“We do the feasibility study, we manage the request for proposal process, facilitate the contracting with the party that’s going to provide the construction, support the construction management, and handle monitoring and verification to make sure that what gets delivered is consistent with what was contracted,” Lewis said.
Clean Coalition is currently supporting Santa Barbara Humane in creating a microgrid at the nonprofit’s new facility, and working with Casa Dorinda in Montecito and several other retirement homes, which are considered critical facilities.
While the Clean Coalition is doing what it can to propel the effort toward energy resilience through a full community microgrid, its size limits its impact as there is more need for its services than the organization can currently meet. Financial support can exponentially increase its work toward implementation of the microgrid.
“Donations and contributions let us build our staff in order to do more,” Lewis said. “The formula is simple: money equals staff equals more impact.”
As the recovery efforts in Maui continue, the reminder is there that time is of the essence, Lewis said.
“The truth is Santa Barbara has to worry about exactly the same things that happened in Lahaina,” he said. “We now have the benefit of hindsight to say let’s not sit on our laurels about our progress in solar, and actually get our community microgrid in place.”
Craig Lewis, Executive Director
Executive Director: Craig Lewis
The Clean Coalition is a nonprofit organization whose mission is to accelerate the transition to renewable energy and a modern grid through technical, policy, and project development expertise.
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Transitioning to renewable energy is critical to fighting climate change, and maximizing local renewable sources makes communities resilient. While our Santa Barbara region is incredibly special, the grid is alarmingly vulnerable to natural disasters. Our family foundation has supported the Clean Coalition for the past decade. The organization’s leadership, vision, and initiative has demonstrated that clean energy innovations can benefit our local region and also serve as a model for communities across the country.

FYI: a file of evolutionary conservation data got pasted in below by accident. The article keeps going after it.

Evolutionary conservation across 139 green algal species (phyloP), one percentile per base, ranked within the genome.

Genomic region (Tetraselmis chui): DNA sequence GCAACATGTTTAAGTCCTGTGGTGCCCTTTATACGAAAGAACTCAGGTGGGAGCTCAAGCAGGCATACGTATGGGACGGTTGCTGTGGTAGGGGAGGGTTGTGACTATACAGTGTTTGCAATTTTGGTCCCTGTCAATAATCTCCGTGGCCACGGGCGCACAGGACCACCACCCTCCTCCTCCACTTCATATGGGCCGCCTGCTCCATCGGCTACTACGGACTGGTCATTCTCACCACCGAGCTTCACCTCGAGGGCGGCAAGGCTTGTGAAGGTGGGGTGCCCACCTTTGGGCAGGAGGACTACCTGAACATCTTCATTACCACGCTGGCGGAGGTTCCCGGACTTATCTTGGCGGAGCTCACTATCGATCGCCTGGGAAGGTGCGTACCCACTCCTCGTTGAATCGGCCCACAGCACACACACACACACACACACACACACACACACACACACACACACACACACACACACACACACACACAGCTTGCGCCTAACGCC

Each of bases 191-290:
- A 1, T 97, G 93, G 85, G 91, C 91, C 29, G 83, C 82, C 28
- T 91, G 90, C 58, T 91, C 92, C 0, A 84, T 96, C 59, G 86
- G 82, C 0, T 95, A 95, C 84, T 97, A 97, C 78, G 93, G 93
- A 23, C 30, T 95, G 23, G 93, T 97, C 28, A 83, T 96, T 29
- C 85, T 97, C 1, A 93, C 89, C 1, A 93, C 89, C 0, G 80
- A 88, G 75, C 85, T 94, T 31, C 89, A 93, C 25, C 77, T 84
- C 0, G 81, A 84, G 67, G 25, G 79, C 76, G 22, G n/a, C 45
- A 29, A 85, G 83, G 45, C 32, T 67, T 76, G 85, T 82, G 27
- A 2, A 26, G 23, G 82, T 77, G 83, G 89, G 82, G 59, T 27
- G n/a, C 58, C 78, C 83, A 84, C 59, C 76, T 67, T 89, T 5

Schools are vital for educating our children in safe and healthy environments, and they also provide refuge to the broader communities in times of need. It has been a pleasure to work with the Clean Coalition to get Santa Barbara Unified schools primed for the indefinite resilience delivered by Solar Microgrids, along with tremendous economic and environmental benefits. The Solar Microgrids facilitated by the Clean Coalition are state of the art, and I am thrilled that these will show the way for schools throughout the region and well beyond.
Expanding the Reach of Clean Energy
Our donors are stewards of the environment who are bold and forward-thinking. Our donors are leaders who care for their neighbors and invest in future generations.
Last year the Clean Coalition needed $250,000 to support our efforts throughout the Santa Barbara region. This year we are asking for $500,000 to expand our reach to North County schools and critical community facilities throughout the Central Coast over the next two years.
Funding will go towards the salaries of those conducting studies and dealing with regulatory policy at the state and local levels. Policy innovations that govern interconnection and Community Microgrids are particularly vital to unleashing clean local energy, and the Clean Coalition is working diligently to create the conditions for more solar-driven microgrids and the economic, environmental, and resilience benefits that come with them.
Many more renewables-driven microgrids are required to reach our goal of total energy resilience, and you are important to making this happen.